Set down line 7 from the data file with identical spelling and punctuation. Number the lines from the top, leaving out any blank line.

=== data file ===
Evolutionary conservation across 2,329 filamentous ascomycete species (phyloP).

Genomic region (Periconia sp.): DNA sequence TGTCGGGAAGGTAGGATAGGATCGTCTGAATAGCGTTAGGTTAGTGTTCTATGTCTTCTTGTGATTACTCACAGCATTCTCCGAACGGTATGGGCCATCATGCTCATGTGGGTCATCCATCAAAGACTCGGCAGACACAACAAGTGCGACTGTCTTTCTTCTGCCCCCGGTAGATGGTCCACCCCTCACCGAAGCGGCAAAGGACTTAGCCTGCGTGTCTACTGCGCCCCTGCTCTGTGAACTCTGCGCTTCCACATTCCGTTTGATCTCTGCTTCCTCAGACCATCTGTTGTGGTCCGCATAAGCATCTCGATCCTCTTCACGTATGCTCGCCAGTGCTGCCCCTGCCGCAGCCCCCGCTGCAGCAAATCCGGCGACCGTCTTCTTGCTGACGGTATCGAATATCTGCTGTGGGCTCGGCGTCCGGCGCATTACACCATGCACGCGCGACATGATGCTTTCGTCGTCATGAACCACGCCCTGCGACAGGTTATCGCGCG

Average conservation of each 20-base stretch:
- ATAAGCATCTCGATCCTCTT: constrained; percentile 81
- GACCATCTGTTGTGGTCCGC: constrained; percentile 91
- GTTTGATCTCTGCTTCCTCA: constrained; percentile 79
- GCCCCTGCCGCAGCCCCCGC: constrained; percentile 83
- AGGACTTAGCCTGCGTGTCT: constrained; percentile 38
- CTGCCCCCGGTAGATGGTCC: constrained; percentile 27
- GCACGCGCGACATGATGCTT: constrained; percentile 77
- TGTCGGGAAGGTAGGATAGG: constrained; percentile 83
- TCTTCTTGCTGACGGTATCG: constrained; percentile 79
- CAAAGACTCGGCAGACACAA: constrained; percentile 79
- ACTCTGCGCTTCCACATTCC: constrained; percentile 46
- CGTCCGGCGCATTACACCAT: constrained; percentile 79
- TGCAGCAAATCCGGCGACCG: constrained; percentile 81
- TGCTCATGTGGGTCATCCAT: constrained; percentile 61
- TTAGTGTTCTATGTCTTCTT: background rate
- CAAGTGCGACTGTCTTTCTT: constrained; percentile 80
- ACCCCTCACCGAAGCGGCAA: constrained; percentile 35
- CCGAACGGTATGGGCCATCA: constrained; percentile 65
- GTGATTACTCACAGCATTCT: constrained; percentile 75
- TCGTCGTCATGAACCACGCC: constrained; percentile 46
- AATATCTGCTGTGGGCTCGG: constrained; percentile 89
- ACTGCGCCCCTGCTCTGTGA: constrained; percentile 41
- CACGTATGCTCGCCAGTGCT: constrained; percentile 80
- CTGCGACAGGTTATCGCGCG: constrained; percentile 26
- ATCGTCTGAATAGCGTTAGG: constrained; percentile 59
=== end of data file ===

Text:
- GCCCCTGCCGCAGCCCCCGC: constrained; percentile 83